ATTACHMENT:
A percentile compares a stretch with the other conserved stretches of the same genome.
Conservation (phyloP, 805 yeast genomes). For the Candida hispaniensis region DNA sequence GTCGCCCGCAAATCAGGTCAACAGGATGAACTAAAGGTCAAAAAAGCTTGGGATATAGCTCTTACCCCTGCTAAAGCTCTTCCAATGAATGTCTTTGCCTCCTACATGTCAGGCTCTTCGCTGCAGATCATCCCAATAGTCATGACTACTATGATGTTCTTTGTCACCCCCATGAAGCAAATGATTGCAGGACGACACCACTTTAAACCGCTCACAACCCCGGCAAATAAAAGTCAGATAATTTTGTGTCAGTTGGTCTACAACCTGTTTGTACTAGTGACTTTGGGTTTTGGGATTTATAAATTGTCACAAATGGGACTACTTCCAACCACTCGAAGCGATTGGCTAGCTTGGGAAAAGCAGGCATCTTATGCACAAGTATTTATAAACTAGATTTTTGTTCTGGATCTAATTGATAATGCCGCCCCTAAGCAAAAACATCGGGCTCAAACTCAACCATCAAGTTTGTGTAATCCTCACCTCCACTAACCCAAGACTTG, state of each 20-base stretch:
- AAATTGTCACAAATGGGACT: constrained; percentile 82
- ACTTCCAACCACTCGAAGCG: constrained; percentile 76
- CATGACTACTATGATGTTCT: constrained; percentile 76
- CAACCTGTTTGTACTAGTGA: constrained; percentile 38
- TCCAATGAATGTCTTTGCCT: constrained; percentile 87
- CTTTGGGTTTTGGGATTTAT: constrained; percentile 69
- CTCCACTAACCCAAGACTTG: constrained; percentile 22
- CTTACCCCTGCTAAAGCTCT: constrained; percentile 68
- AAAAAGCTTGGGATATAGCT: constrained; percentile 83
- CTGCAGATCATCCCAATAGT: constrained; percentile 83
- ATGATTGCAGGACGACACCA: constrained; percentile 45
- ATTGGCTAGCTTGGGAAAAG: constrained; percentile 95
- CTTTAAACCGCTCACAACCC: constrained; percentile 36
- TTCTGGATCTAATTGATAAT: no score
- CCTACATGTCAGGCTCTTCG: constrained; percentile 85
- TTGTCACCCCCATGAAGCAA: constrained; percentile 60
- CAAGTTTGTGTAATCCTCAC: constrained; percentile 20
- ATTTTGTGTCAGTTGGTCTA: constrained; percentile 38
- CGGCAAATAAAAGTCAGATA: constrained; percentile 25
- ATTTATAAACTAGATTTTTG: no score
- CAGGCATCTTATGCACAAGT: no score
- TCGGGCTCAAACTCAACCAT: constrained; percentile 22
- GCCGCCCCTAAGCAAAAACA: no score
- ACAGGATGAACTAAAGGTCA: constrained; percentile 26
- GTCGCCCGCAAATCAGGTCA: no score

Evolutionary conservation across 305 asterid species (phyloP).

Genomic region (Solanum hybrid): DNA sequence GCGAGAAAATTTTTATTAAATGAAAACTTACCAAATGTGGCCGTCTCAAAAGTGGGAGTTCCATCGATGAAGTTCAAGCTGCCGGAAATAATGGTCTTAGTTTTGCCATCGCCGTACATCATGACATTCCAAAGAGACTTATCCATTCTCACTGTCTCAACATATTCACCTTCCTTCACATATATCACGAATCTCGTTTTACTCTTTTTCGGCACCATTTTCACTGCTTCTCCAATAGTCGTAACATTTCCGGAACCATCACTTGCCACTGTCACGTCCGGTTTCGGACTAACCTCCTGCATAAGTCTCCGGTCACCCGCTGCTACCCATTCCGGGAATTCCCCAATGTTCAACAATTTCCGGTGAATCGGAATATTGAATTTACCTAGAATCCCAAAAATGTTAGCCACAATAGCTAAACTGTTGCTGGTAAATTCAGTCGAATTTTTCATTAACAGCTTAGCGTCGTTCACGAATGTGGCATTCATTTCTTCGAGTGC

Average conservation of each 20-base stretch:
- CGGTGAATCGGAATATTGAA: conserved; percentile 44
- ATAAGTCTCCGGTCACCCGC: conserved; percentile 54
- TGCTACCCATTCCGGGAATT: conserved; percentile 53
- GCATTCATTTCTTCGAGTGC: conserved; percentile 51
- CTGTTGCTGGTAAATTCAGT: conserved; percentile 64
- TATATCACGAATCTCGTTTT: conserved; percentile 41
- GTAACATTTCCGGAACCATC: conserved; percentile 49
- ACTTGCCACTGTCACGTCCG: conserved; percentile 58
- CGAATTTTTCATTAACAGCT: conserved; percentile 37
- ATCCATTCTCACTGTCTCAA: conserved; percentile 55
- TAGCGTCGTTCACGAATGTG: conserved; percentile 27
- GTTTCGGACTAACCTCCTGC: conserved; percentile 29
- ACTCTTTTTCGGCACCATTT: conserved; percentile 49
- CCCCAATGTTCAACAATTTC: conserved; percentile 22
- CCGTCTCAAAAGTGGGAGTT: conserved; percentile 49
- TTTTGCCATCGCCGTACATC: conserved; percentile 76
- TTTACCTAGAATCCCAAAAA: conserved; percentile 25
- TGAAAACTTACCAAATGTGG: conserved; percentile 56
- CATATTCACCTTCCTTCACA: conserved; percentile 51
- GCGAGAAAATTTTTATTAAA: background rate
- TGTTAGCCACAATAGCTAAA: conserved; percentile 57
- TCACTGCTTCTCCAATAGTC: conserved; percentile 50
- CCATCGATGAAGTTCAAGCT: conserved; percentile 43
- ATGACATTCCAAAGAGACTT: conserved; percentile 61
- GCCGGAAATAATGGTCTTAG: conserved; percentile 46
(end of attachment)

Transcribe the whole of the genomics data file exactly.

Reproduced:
A percentile compares a stretch with the other conserved stretches of the same genome.
Conservation (phyloP, 805 yeast genomes). For the Candida hispaniensis region DNA sequence GTCGCCCGCAAATCAGGTCAACAGGATGAACTAAAGGTCAAAAAAGCTTGGGATATAGCTCTTACCCCTGCTAAAGCTCTTCCAATGAATGTCTTTGCCTCCTACATGTCAGGCTCTTCGCTGCAGATCATCCCAATAGTCATGACTACTATGATGTTCTTTGTCACCCCCATGAAGCAAATGATTGCAGGACGACACCACTTTAAACCGCTCACAACCCCGGCAAATAAAAGTCAGATAATTTTGTGTCAGTTGGTCTACAACCTGTTTGTACTAGTGACTTTGGGTTTTGGGATTTATAAATTGTCACAAATGGGACTACTTCCAACCACTCGAAGCGATTGGCTAGCTTGGGAAAAGCAGGCATCTTATGCACAAGTATTTATAAACTAGATTTTTGTTCTGGATCTAATTGATAATGCCGCCCCTAAGCAAAAACATCGGGCTCAAACTCAACCATCAAGTTTGTGTAATCCTCACCTCCACTAACCCAAGACTTG, state of each 20-base stretch:
- AAATTGTCACAAATGGGACT: constrained; percentile 82
- ACTTCCAACCACTCGAAGCG: constrained; percentile 76
- CATGACTACTATGATGTTCT: constrained; percentile 76
- CAACCTGTTTGTACTAGTGA: constrained; percentile 38
- TCCAATGAATGTCTTTGCCT: constrained; percentile 87
- CTTTGGGTTTTGGGATTTAT: constrained; percentile 69
- CTCCACTAACCCAAGACTTG: constrained; percentile 22
- CTTACCCCTGCTAAAGCTCT: constrained; percentile 68
- AAAAAGCTTGGGATATAGCT: constrained; percentile 83
- CTGCAGATCATCCCAATAGT: constrained; percentile 83
- ATGATTGCAGGACGACACCA: constrained; percentile 45
- ATTGGCTAGCTTGGGAAAAG: constrained; percentile 95
- CTTTAAACCGCTCACAACCC: constrained; percentile 36
- TTCTGGATCTAATTGATAAT: no score
- CCTACATGTCAGGCTCTTCG: constrained; percentile 85
- TTGTCACCCCCATGAAGCAA: constrained; percentile 60
- CAAGTTTGTGTAATCCTCAC: constrained; percentile 20
- ATTTTGTGTCAGTTGGTCTA: constrained; percentile 38
- CGGCAAATAAAAGTCAGATA: constrained; percentile 25
- ATTTATAAACTAGATTTTTG: no score
- CAGGCATCTTATGCACAAGT: no score
- TCGGGCTCAAACTCAACCAT: constrained; percentile 22
- GCCGCCCCTAAGCAAAAACA: no score
- ACAGGATGAACTAAAGGTCA: constrained; percentile 26
- GTCGCCCGCAAATCAGGTCA: no score

Evolutionary conservation across 305 asterid species (phyloP).

Genomic region (Solanum hybrid): DNA sequence GCGAGAAAATTTTTATTAAATGAAAACTTACCAAATGTGGCCGTCTCAAAAGTGGGAGTTCCATCGATGAAGTTCAAGCTGCCGGAAATAATGGTCTTAGTTTTGCCATCGCCGTACATCATGACATTCCAAAGAGACTTATCCATTCTCACTGTCTCAACATATTCACCTTCCTTCACATATATCACGAATCTCGTTTTACTCTTTTTCGGCACCATTTTCACTGCTTCTCCAATAGTCGTAACATTTCCGGAACCATCACTTGCCACTGTCACGTCCGGTTTCGGACTAACCTCCTGCATAAGTCTCCGGTCACCCGCTGCTACCCATTCCGGGAATTCCCCAATGTTCAACAATTTCCGGTGAATCGGAATATTGAATTTACCTAGAATCCCAAAAATGTTAGCCACAATAGCTAAACTGTTGCTGGTAAATTCAGTCGAATTTTTCATTAACAGCTTAGCGTCGTTCACGAATGTGGCATTCATTTCTTCGAGTGC

Average conservation of each 20-base stretch:
- CGGTGAATCGGAATATTGAA: conserved; percentile 44
- ATAAGTCTCCGGTCACCCGC: conserved; percentile 54
- TGCTACCCATTCCGGGAATT: conserved; percentile 53
- GCATTCATTTCTTCGAGTGC: conserved; percentile 51
- CTGTTGCTGGTAAATTCAGT: conserved; percentile 64
- TATATCACGAATCTCGTTTT: conserved; percentile 41
- GTAACATTTCCGGAACCATC: conserved; percentile 49
- ACTTGCCACTGTCACGTCCG: conserved; percentile 58
- CGAATTTTTCATTAACAGCT: conserved; percentile 37
- ATCCATTCTCACTGTCTCAA: conserved; percentile 55
- TAGCGTCGTTCACGAATGTG: conserved; percentile 27
- GTTTCGGACTAACCTCCTGC: conserved; percentile 29
- ACTCTTTTTCGGCACCATTT: conserved; percentile 49
- CCCCAATGTTCAACAATTTC: conserved; percentile 22
- CCGTCTCAAAAGTGGGAGTT: conserved; percentile 49
- TTTTGCCATCGCCGTACATC: conserved; percentile 76
- TTTACCTAGAATCCCAAAAA: conserved; percentile 25
- TGAAAACTTACCAAATGTGG: conserved; percentile 56
- CATATTCACCTTCCTTCACA: conserved; percentile 51
- GCGAGAAAATTTTTATTAAA: background rate
- TGTTAGCCACAATAGCTAAA: conserved; percentile 57
- TCACTGCTTCTCCAATAGTC: conserved; percentile 50
- CCATCGATGAAGTTCAAGCT: conserved; percentile 43
- ATGACATTCCAAAGAGACTT: conserved; percentile 61
- GCCGGAAATAATGGTCTTAG: conserved; percentile 46